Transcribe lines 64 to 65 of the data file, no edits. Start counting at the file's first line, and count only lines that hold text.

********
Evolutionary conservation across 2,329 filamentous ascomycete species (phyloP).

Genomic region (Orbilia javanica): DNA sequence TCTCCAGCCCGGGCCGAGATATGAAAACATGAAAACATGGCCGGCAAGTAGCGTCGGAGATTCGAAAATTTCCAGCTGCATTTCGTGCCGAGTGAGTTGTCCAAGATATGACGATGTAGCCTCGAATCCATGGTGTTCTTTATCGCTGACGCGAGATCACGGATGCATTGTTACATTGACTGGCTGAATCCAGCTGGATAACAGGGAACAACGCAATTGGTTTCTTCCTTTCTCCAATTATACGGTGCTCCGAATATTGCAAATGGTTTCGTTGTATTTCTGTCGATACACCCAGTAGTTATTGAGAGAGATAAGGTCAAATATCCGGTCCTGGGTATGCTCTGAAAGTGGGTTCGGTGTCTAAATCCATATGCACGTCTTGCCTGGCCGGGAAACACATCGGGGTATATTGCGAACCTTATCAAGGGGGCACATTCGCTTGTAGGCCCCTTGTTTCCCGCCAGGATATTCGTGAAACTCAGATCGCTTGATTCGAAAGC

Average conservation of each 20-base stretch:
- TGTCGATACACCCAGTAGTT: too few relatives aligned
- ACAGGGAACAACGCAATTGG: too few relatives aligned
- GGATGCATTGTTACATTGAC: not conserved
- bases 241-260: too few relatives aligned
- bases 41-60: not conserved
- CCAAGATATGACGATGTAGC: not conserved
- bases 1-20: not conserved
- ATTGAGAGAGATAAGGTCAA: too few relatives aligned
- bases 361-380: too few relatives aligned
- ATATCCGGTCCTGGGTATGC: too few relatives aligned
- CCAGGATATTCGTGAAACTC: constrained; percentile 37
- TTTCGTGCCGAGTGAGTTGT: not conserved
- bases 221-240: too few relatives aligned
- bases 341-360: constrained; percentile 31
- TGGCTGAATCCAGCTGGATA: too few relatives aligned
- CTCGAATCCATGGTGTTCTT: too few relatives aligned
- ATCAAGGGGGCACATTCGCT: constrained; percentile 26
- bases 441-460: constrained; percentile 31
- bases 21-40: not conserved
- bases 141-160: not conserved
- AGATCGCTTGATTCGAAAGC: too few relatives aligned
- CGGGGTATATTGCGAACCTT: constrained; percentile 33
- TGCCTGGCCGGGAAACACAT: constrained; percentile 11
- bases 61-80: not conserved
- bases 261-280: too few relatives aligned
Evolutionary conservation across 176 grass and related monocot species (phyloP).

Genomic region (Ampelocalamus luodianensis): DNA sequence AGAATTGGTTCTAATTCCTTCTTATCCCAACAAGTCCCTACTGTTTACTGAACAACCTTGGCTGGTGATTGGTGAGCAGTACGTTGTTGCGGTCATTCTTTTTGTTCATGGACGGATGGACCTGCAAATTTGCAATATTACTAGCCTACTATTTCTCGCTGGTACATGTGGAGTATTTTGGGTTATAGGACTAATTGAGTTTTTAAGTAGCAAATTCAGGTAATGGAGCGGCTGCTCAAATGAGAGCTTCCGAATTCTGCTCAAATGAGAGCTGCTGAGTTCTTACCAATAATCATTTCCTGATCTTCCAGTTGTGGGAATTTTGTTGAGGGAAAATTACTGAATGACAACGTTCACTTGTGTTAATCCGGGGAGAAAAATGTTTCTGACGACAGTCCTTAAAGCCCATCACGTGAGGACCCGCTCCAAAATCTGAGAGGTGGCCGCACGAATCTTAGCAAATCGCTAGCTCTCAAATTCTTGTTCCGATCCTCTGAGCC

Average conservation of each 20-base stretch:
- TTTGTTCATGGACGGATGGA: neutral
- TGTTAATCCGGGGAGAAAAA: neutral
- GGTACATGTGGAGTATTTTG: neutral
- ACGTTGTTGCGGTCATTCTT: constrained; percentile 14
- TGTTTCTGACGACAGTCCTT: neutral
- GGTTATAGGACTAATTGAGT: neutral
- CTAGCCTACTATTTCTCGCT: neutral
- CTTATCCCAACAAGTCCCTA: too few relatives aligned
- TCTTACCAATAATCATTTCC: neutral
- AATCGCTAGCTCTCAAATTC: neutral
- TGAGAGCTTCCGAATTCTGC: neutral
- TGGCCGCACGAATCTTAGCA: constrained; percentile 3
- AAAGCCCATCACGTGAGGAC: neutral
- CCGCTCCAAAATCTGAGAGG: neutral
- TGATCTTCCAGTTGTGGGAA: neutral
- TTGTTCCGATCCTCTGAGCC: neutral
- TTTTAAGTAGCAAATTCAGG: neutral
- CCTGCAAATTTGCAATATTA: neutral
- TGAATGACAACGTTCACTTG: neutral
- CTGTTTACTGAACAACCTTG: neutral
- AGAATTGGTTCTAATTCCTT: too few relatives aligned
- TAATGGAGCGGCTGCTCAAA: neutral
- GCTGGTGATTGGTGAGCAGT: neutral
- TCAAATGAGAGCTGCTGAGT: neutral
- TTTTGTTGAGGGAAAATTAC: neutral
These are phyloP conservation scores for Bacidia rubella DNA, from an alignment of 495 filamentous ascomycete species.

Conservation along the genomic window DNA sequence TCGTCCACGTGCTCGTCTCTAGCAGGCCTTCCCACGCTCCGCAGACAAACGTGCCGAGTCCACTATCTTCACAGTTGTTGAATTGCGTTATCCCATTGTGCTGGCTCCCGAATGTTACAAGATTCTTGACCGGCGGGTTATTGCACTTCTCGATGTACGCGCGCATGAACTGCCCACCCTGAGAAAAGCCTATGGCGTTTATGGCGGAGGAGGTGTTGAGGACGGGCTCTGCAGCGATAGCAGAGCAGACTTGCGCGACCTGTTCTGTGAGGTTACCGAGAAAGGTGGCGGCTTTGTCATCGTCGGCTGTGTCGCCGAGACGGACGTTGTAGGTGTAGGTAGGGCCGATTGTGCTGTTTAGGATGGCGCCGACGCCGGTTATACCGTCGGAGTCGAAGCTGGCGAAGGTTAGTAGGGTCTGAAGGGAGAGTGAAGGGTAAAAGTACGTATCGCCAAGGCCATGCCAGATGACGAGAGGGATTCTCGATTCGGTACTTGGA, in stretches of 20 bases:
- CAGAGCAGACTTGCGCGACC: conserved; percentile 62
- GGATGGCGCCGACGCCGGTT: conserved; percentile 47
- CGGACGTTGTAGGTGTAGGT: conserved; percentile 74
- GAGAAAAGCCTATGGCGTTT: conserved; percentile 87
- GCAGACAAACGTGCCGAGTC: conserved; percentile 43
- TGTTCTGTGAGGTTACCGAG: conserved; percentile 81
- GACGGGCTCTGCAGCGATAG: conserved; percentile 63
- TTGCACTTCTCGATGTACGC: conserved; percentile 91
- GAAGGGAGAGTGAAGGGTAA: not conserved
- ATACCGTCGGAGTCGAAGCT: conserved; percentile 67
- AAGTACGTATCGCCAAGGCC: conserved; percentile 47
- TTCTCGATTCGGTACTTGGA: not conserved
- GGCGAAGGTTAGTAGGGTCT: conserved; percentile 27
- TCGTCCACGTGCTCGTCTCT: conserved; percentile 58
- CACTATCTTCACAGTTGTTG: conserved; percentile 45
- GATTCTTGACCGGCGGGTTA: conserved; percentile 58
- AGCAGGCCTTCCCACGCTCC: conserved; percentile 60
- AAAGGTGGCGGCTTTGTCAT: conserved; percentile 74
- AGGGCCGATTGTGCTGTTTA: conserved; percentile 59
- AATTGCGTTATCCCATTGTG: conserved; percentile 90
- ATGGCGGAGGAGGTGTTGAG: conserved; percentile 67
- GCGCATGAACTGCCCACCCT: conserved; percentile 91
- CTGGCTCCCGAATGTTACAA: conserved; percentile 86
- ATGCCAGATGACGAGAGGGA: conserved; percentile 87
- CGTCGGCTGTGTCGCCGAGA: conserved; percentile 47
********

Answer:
- TGTTCTGTGAGGTTACCGAG: conserved; percentile 81
- GACGGGCTCTGCAGCGATAG: conserved; percentile 63